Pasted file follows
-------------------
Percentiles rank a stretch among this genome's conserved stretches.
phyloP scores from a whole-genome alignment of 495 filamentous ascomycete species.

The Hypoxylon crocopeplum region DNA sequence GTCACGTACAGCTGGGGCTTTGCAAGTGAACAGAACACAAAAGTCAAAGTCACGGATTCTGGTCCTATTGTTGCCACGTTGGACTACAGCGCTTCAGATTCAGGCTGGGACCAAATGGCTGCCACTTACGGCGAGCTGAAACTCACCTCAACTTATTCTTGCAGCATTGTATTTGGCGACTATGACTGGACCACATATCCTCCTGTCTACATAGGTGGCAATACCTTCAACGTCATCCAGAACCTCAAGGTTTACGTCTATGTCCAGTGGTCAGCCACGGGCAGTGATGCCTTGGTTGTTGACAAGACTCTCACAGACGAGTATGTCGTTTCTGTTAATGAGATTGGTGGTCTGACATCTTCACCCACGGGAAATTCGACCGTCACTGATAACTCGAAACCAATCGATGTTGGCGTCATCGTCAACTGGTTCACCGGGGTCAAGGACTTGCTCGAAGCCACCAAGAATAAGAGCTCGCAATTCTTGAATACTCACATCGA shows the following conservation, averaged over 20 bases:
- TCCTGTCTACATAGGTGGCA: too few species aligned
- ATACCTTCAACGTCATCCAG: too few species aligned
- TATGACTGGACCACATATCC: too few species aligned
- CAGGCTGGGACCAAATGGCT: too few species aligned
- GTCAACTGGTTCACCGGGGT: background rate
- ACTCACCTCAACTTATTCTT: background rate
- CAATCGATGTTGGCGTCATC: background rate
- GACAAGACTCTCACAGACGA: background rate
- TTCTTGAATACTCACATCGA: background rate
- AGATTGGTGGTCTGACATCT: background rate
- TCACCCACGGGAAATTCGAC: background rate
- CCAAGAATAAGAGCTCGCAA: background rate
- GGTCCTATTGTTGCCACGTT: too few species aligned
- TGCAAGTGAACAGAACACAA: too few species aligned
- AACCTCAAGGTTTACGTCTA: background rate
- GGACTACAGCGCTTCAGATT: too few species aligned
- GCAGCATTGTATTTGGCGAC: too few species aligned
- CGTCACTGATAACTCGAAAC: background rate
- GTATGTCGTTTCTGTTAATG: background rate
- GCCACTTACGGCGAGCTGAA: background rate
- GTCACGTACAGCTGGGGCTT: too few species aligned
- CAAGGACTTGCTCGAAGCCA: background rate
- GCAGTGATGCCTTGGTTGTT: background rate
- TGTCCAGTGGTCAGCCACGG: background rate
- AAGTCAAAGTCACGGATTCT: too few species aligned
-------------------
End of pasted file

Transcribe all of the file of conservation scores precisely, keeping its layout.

Percentiles rank a stretch among this genome's conserved stretches.
phyloP scores from a whole-genome alignment of 495 filamentous ascomycete species.

The Hypoxylon crocopeplum region DNA sequence GTCACGTACAGCTGGGGCTTTGCAAGTGAACAGAACACAAAAGTCAAAGTCACGGATTCTGGTCCTATTGTTGCCACGTTGGACTACAGCGCTTCAGATTCAGGCTGGGACCAAATGGCTGCCACTTACGGCGAGCTGAAACTCACCTCAACTTATTCTTGCAGCATTGTATTTGGCGACTATGACTGGACCACATATCCTCCTGTCTACATAGGTGGCAATACCTTCAACGTCATCCAGAACCTCAAGGTTTACGTCTATGTCCAGTGGTCAGCCACGGGCAGTGATGCCTTGGTTGTTGACAAGACTCTCACAGACGAGTATGTCGTTTCTGTTAATGAGATTGGTGGTCTGACATCTTCACCCACGGGAAATTCGACCGTCACTGATAACTCGAAACCAATCGATGTTGGCGTCATCGTCAACTGGTTCACCGGGGTCAAGGACTTGCTCGAAGCCACCAAGAATAAGAGCTCGCAATTCTTGAATACTCACATCGA shows the following conservation, averaged over 20 bases:
- TCCTGTCTACATAGGTGGCA: too few species aligned
- ATACCTTCAACGTCATCCAG: too few species aligned
- TATGACTGGACCACATATCC: too few species aligned
- CAGGCTGGGACCAAATGGCT: too few species aligned
- GTCAACTGGTTCACCGGGGT: background rate
- ACTCACCTCAACTTATTCTT: background rate
- CAATCGATGTTGGCGTCATC: background rate
- GACAAGACTCTCACAGACGA: background rate
- TTCTTGAATACTCACATCGA: background rate
- AGATTGGTGGTCTGACATCT: background rate
- TCACCCACGGGAAATTCGAC: background rate
- CCAAGAATAAGAGCTCGCAA: background rate
- GGTCCTATTGTTGCCACGTT: too few species aligned
- TGCAAGTGAACAGAACACAA: too few species aligned
- AACCTCAAGGTTTACGTCTA: background rate
- GGACTACAGCGCTTCAGATT: too few species aligned
- GCAGCATTGTATTTGGCGAC: too few species aligned
- CGTCACTGATAACTCGAAAC: background rate
- GTATGTCGTTTCTGTTAATG: background rate
- GCCACTTACGGCGAGCTGAA: background rate
- GTCACGTACAGCTGGGGCTT: too few species aligned
- CAAGGACTTGCTCGAAGCCA: background rate
- GCAGTGATGCCTTGGTTGTT: background rate
- TGTCCAGTGGTCAGCCACGG: background rate
- AAGTCAAAGTCACGGATTCT: too few species aligned